Measuring and Diluting

Maggie Scarbrough

Measuring pesticides accurately is also important. When you don’t take the time to do this right, it is easy to under- or overdose. Use graduated utensils and for dry formulations, use a scale. If you measure a diluent or a liquid, use: measuring spoons or a “tip and pour” to measure teaspoon and tablespoon amounts; use graduated measuring cup or a “tip and pour” to measure 1/4 cup up to one pint; use a graduated pail or jug to measure one pint to five gallons; use a flow meter for amounts more than five gallons.


Never approximate or add a little more to cover an amount. Also do not assume that a tank or container holds the exact amount it specifies. Test it to be sure. Either use a container that you know is accurately marked to fill the tank or use a flow meter and a hose. Mark the measure amounts on a dipstick or sight gauge.


When you use water or other liquid to dilute the concentrate, rinse any measuring utensils three times. Rinse them with diluent and put the rinsate into the mix tank. Never use these utensils for any other purpose and be sure they are thoroughly cleaned after each use.


If you use a ready-to-use formulation, measure it carefully as it is difficult to return to the container.


Some pesticides are sold in formulations that are ready to be used. They are dilute formulations and are considered RTUs (ready-to-use). A lot of pesticides are sold in a concentrated formula that requires dilution before use. If you were to use these pesticides without diluting them, significant harm could be caused. Whoever dilutes these products must do so carefully and accurately.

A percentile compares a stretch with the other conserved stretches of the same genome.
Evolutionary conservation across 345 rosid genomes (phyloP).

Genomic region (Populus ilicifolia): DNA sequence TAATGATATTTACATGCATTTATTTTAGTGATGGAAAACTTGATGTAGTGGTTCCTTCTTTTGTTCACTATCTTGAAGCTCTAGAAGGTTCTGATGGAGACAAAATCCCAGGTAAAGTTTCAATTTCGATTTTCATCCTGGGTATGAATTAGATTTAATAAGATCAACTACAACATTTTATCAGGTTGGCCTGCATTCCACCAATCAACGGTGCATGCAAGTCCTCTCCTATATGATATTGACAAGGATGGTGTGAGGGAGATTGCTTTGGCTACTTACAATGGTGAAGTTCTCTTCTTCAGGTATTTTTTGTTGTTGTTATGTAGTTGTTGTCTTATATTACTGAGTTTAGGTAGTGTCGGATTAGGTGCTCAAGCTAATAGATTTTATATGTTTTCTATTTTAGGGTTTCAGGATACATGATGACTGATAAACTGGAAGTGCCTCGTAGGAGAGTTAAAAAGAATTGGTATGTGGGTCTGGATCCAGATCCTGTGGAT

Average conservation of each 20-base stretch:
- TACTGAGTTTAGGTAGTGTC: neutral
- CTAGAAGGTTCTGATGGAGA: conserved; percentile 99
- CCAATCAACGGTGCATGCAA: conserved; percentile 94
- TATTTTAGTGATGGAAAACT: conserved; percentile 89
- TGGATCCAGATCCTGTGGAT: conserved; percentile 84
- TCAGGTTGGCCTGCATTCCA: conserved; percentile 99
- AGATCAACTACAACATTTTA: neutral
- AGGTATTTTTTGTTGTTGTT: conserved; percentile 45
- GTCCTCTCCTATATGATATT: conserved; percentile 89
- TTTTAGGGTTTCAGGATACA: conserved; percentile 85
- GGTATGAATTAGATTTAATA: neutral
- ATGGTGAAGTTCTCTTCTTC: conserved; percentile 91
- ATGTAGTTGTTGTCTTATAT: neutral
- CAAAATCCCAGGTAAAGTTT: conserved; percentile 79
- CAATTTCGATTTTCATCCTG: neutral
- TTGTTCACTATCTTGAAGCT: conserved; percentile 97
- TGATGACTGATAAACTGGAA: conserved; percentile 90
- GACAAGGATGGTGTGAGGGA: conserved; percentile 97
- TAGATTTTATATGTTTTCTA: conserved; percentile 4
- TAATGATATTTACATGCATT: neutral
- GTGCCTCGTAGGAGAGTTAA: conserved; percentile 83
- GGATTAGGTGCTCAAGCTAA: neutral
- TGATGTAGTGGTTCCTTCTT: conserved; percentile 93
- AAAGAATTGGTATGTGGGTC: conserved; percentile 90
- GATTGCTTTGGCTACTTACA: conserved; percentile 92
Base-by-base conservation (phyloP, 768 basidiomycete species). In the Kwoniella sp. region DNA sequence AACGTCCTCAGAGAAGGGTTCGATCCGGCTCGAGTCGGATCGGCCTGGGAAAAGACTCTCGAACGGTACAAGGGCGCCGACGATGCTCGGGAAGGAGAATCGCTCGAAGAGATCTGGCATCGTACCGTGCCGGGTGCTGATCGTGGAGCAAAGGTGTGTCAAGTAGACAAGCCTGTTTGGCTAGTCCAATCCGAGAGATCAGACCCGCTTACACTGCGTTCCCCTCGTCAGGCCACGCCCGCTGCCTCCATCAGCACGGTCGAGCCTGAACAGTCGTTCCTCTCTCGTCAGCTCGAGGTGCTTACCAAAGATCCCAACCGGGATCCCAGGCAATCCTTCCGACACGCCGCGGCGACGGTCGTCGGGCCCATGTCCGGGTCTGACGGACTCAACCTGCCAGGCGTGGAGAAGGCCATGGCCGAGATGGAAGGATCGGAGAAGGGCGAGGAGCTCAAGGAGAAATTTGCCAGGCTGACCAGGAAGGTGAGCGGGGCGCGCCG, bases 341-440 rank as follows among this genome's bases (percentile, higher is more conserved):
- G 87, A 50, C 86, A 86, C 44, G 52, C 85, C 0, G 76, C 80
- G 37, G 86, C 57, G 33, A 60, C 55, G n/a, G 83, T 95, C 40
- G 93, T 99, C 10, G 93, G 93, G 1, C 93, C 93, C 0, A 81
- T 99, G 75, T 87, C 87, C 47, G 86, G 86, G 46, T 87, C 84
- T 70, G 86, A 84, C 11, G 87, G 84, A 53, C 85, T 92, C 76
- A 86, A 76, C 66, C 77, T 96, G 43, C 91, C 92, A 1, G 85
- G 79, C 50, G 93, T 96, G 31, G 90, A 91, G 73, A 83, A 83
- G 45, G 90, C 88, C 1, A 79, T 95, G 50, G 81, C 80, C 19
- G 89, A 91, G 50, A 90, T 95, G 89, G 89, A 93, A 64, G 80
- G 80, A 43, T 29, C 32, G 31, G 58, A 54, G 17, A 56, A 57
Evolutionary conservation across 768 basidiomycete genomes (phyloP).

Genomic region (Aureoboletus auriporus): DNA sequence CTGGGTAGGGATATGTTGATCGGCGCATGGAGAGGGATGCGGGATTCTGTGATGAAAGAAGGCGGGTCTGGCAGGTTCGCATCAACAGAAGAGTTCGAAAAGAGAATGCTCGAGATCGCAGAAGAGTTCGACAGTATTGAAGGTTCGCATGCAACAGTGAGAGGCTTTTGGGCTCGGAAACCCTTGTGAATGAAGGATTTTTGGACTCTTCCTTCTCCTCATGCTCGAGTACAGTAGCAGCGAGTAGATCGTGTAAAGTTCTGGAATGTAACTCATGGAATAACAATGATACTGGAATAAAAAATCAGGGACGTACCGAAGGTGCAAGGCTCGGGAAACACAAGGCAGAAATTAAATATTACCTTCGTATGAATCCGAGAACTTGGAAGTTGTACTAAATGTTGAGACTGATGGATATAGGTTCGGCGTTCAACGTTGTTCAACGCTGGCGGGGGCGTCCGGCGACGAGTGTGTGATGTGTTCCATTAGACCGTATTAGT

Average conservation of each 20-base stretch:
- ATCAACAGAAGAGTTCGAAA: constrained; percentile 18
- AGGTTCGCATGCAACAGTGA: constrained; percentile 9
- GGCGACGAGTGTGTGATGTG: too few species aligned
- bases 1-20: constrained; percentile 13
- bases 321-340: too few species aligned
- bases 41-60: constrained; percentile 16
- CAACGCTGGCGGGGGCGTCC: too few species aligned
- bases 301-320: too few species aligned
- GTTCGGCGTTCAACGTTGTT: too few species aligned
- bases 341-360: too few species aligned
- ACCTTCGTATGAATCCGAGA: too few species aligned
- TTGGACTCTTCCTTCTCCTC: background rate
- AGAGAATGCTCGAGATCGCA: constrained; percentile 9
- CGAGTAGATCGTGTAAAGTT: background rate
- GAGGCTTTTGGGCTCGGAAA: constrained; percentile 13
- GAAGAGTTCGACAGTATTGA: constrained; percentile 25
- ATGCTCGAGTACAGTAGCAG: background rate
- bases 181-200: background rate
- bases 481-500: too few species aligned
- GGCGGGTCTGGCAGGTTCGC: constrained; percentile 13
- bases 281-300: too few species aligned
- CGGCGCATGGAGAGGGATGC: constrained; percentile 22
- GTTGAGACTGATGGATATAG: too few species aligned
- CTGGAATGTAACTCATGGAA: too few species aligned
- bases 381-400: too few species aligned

The most common diluent is water. Some others that are used are kerosene or oil. For dry ingredients, powders or cornhusks are sometimes used. When diluting, the formulation is either mixed in a mix tank or put into the application equipment and mixed.


Check pesticide labeling for: what to use as a diluent, how much to dilute the formulation and for how much of the diluted pesticide to apply.


You will also need to calculate how much pesticide and diluent you have to combine to get the correct amount of mixture for your equipment. You may need to know how much your equipment holds, how much mixture needed for the job, how much mixture your equipment applies per area, or the size of the site.


There are guides available that can help with examples for your calculations. The pesticide label may offer examples, but unless the situations are the same you will have to make calculations yourself.


Simple measurements and formulas will allow you to determine the size of your application area. Rectangles, circles and triangles require simple measurement. For irregular shapes, reduce them to combinations of rectangles, circles and triangles then add those measurements together. If you have to use a fumigant, you will need to know the volume of the enclosed space you are treating. For treating a body of water, you will have to know the volume of the water. For those that have an irregular shape, calculate parts and add them together.